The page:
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VACCINE

BioNTech starts Covid-19 vaccine production at new German site

German Covid-19 vaccine maker BioNTech said Wednesday it has started production at its new facility in Marburg, expected to significantly boost the EU's vaccine supply.

BioNTech starts Covid-19 vaccine production at new German site
A Pfizer-BioNTech vaccine is administered at a vaccine site in Bielefeld on Monday. Photo: DPA

“We have started the first step of vaccine production in our production facility in Marburg,” the company said in a statement.

The factory, whose launch was fast-tracked by German authorities, will produce mRNA, the active ingredient in BioNTech's vaccine developed with US pharmaceutical giant Pfizer.

It will then be purified and concentrated before being transported to a “production partner” to be finished.

READ ALSO: Germany's BioNTech racing to ramp up vaccine production

The European Medicines Agency (EMA) will carry out quality checks in February or March.

“The first vaccines produced at the Marburg site are expected to be delivered at the beginning of April,” BioNTech said.

The main European factory for producing the vaccine is Pfizer's plant in Puurs, Belgium.

Once fully operational, the new Marburg site in Hesse state will be one of the largest mRNA production facilities in Europe, with an annual production capacity of up to 750 million vaccine doses.

BioNTech plans to produce up to 250 million doses there in the first half of 2021.

“We continue to work with Pfizer on a series of measures to meet global demand,” said the company, confirming its goal of delivering two billion doses in 2021.

BioNTech bought the Marburg plant from Swiss pharma giant Novartis last year to ramp up vaccine production, and retained the 300 employees already working there.

READ ALSO: How BioNTech and Germany's Mittelstand worked together on the vaccine

BioNTech had announced in mid-January that it would have to delay shipments of the jabs to the EU due to necessary modifications at the Puurs factory, sparking ire across the bloc.

But the company said in early February it would meet its contractual commitments for the first quarter and pledged to send up to 75 million extra doses to the bloc in the spring.

The EU has ordered a total of 600 million doses of BioNTech and Pfizer's so-called Comirnaty vaccine.

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CULTURE

‘People liked the silence’: How Berlin’s club scene is struggling after lockdowns

Berlin's clubs are suffering from staff shortages, a lack of guests... and neighbours who've grown used to the silence, representatives for the scene say.

'People liked the silence': How Berlin's club scene is struggling after lockdowns

Some operators from Berlin’s club scene are bracing themselves for a difficult autumn. For months now, people have been allowed to dance again and life has returned to normal in the dark corners of Berlin’s famous nightlife scene.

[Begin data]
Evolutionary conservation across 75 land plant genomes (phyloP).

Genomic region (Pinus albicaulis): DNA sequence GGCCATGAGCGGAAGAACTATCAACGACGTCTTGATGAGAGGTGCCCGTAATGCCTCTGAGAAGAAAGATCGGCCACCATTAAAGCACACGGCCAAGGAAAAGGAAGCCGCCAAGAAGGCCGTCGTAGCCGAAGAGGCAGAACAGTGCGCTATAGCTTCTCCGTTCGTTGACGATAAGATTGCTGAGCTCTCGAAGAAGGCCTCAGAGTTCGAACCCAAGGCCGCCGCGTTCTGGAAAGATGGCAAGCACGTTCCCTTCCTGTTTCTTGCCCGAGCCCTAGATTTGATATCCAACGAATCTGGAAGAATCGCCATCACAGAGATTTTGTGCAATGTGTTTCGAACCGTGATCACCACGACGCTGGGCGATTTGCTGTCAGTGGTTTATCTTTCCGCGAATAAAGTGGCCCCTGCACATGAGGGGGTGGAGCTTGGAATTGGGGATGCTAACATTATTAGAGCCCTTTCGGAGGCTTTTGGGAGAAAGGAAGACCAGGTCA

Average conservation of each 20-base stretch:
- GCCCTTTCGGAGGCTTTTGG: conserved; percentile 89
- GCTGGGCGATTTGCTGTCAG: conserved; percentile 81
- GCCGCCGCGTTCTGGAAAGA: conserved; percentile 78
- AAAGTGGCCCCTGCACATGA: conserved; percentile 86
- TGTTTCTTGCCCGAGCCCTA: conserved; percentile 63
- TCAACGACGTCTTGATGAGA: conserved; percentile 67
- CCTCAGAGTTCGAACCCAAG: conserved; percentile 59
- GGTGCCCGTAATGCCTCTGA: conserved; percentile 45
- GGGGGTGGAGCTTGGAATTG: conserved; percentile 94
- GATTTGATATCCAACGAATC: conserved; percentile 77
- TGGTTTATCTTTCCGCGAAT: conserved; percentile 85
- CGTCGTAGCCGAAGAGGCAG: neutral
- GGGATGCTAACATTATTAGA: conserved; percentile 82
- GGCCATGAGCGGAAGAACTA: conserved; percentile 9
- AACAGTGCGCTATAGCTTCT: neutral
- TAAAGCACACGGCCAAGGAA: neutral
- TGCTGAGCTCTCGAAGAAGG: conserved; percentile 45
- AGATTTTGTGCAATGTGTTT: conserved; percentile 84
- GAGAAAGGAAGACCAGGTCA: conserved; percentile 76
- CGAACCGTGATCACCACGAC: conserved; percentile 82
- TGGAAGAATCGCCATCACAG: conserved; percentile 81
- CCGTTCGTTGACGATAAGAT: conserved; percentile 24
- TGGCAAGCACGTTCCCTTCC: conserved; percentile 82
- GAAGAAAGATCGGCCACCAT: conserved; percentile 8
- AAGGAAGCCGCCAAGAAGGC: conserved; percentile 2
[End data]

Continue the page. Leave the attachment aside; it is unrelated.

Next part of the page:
But the clubs have far from recovered from the pandemic. They face staff shortages, rising prices and the prospect of a return to Covid restrictions in the autumn.

“We go into the autumn with huge fear, because the omens are totally unfavorable,” said association head Pamela Schobeß.

Spring and summer went anything but smoothly, she said. “There has been an oversupply of events. People aren’t going out as much, and some are still afraid to move around indoors.”

Money is also an issue. “A lot of people are afraid of rising energy prices.”

The industry lost workers during the pandemic and it’s hard to convince them to come back with the outlook for the autumn looking so gloomy, Schobeß says.

Her colleague Robin Schellenberg tells a similar story. People have switched to various other jobs and would even rather work on a supermarket checkout, which may have been considered less sexy in the past. Now, he says, some have learned to love not having to work nights.

READ ALSO: 

Schellenberg runs the Klunkerkranich, a small club on a parking garage deck in Neukölln. Because a number of things have become more expensive, they have also had to increase their admission prices.

His impression is that people are going out less often and are deciding more spontaneously. In addition, people in the neighborhood are now more sensitive to noise. “Many people found the silence very enticing,” he said.

Some in the industry wonder what will happen next. Will club admission have to become much more expensive? Will that exclude people who can no longer afford it? And what happens if Covid infection numbers rise sharply?

If masks become mandatory indoors in October, Schobeß believes that would be bad for the clubs. “Even if we don’t get shut down by the state, we’ll actually have to close down independently ourselves,” she reckons.

Masks take all the joy out of the experience, she says. People have drinks in their hands and are “jumping around and dancing” and then security guards have to tell them “please put your mask on.”

The federal government is considering whether states should be able to make masks mandatory indoors starting in October. Exceptions should be possible, such as at cultural and sporting events, for people who have been tested, recently vaccinated and recently recovered.

In the event that Covid numbers soar, the states could then be allowed to tighten the rules and eliminate all exemptions.

READ ALSO: German court declares techno to be music

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